WASHINGTON — Federal regulators’ green light for pharmacists to dispense abortion pills is crashing into legal questions and simmering court battles.
The Food and Drug Administration earlier this month removed a longtime restriction that only doctors could dispense mifepristone, which is approved for abortions up to 10 weeks. The move opens the door for pharmacists to supply the drugs and shores up protections for mail orders, which have become an important channel for abortion access in the wake of Roe’s overturn last summer.
But it also puts abortion pills in a legal gray area in 12 of the country’s most abortion-restrictive states, where the procedure is banned starting as early as conception to six weeks. In two other states, Montana and Wisconsin, there are no clinics currently providing abortion, according to pro-abortion rights group the Guttmacher Institute. Eighteen states require a doctor to be present when someone takes the pill, effectively banning mail-order mifepristone, though the Biden administration pushed against those limits with a recent Justice Department opinion.
In those especially restrictive states, it’s not entirely clear whether state laws can effectively prevent people from accessing a drug that the FDA has approved. State governments have sometimes added additional warning labels to drugs or limited dosage amounts — primarily for pain medicines like opioids — but fully capping access is unprecedented territory.
While it’s generally been assumed that FDA’s authority wins out — as it did in a 2014 district court case over Massachusetts’ attempt to ban an opioid — it will take a lawsuit to put the mifepristone argument to the test.
“Right now, states are assuming that they have the power to do whatever they want on abortion,” said University of Pittsburgh bioethicist Greer Donley, who studies abortion law. “It’s not actually going to make any difference at all on how states act unless a court actually issues a ruling.”
Pharmacists and doctors, operating under state licenses, are unlikely to take that step, say abortion advocates. That leaves reproductive rights groups, mifepristone makers (one of which, GenBioPro, has filed a lawsuit before) — and, possibly, the federal government.
Asked about the possibility of a lawsuit, White House spokesperson Kevin Munoz said litigation decisions are made by the Justice Department, “however broadly speaking, mifepristone is a drug that has been approved and used safely and effectively for two decades in the US, and is used in over 60 countries.”
In the meantime, “it’s going to be a hot mess,” Kirsten Moore, director of the pro-abortion advocacy group Expanding Medication Abortion Access, told STAT. “We’re gonna have to fight really hard to preserve [the] FDA and their authority to approve drugs and ensure that people have access to FDA-approved drugs.”
Moore joined Biden health secretary Xavier Becerra in a briefing Wednesday on abortion drug access more broadly that touched on the legal issues around the new decision on making mifepristone available at pharmacies.
“Our mothers and grandmothers are once again fighting to roll that rock of equality up the hill, and now it’s up to our daughters to help roll that rock with them. The good news is that they’re not alone,” the secretary said. “The president and the vice president have taken an all-hands-on-deck approach to protecting and expanding access to reproductive care that includes abortion care for everyone.”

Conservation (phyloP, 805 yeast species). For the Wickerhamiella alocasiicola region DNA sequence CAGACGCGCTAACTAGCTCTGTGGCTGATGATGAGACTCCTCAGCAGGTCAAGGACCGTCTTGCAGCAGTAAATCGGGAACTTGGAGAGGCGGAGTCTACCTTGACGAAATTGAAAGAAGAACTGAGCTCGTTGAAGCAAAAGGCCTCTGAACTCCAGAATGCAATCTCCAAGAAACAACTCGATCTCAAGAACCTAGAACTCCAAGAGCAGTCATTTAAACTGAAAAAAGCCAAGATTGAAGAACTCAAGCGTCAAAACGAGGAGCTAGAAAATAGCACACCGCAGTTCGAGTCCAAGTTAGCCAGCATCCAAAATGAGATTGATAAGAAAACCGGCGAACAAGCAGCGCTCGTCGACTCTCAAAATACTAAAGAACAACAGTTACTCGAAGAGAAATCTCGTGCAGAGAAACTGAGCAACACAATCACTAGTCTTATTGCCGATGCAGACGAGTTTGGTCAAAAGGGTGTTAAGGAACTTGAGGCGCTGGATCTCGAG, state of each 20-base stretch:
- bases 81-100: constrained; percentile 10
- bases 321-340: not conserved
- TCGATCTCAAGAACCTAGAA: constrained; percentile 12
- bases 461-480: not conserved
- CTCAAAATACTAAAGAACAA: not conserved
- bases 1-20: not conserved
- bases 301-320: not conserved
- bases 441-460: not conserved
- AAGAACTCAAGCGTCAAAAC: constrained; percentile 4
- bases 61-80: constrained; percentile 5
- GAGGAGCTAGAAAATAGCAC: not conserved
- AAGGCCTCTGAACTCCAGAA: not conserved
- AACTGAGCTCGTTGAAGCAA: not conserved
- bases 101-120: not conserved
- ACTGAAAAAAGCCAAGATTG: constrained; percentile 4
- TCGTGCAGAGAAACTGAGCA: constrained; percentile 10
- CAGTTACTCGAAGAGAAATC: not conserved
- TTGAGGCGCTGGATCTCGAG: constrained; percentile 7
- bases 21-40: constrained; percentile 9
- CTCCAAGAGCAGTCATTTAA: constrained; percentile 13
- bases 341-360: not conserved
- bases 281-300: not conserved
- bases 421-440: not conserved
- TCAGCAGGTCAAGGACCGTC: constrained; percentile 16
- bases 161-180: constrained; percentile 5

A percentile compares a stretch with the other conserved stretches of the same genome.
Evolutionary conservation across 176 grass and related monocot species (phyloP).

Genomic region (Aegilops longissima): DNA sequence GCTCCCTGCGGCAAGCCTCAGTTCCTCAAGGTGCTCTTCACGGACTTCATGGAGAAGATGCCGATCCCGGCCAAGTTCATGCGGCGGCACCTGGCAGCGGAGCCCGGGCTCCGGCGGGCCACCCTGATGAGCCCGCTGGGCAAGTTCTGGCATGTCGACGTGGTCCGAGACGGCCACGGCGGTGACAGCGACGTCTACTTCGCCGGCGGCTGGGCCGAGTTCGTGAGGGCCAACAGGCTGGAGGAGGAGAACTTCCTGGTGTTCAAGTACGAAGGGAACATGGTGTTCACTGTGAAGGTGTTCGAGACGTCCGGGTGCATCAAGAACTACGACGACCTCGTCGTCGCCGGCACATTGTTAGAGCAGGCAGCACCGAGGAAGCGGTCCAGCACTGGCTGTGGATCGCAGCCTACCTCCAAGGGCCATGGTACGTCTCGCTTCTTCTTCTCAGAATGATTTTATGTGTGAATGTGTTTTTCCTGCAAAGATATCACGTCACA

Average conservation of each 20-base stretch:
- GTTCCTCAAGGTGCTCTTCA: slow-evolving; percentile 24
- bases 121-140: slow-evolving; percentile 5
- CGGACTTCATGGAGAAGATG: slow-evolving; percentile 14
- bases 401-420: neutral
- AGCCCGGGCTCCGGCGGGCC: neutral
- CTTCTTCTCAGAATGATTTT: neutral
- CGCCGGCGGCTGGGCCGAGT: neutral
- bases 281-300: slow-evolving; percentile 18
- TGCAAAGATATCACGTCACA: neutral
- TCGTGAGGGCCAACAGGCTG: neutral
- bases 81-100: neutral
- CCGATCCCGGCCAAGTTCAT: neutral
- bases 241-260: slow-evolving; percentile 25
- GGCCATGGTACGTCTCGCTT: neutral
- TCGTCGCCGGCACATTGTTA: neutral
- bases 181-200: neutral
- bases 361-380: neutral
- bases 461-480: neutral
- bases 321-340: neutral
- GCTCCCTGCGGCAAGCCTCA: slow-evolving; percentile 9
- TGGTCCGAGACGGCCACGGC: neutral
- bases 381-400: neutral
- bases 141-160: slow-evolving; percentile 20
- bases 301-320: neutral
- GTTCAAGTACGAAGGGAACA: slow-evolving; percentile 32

Becerra left the call before reporters could ask questions. The FDA did not respond to questions about legal jurisdiction before this article published.
Major pharmacy chains including Walgreens and CVS have signaled they plan to register pharmacies to dispense the drug but have not provided details on how they will navigate the clash between federal policy and state laws.
Walgreens is evaluating which pharmacies to register “and will dispense [mifepristone] consistent with federal and state laws,” a spokesperson said in an email.
Similarly, a CVS spokesperson said the chain plans to register pharmacists “where legally permissible.”
Because of the haze over whether states can restrict access to a federally approved drug, some physicians and reproductive rights groups argue the FDA’s update is not enough to secure care for the millions of people who live in states that have instituted sweeping abortion bans.
“While it’s amazing that this stuff has happened through the FDA, the reality does remain that in many parts of the country, state laws [are] still going to be directly in the way of patients accessing safe and accessible abortion care,” said Smita Carroll, an obstetrician-gynecologist in New Mexico and fellow with Physicians for Reproductive Health. “It’s a great step, but it’s not enough.”
President Biden and top health officials pledged in the wake of Roe’s overturn to bolster access to mifepristone, which the FDA approved in 2000 for termination up to seven weeks of pregnancy and in 2016 extended to 10 weeks of pregnancy. More than half of abortions in the U.S. are performed using mifepristone and the vast majority of abortions occur before 13 weeks of pregnancy, according to federal data.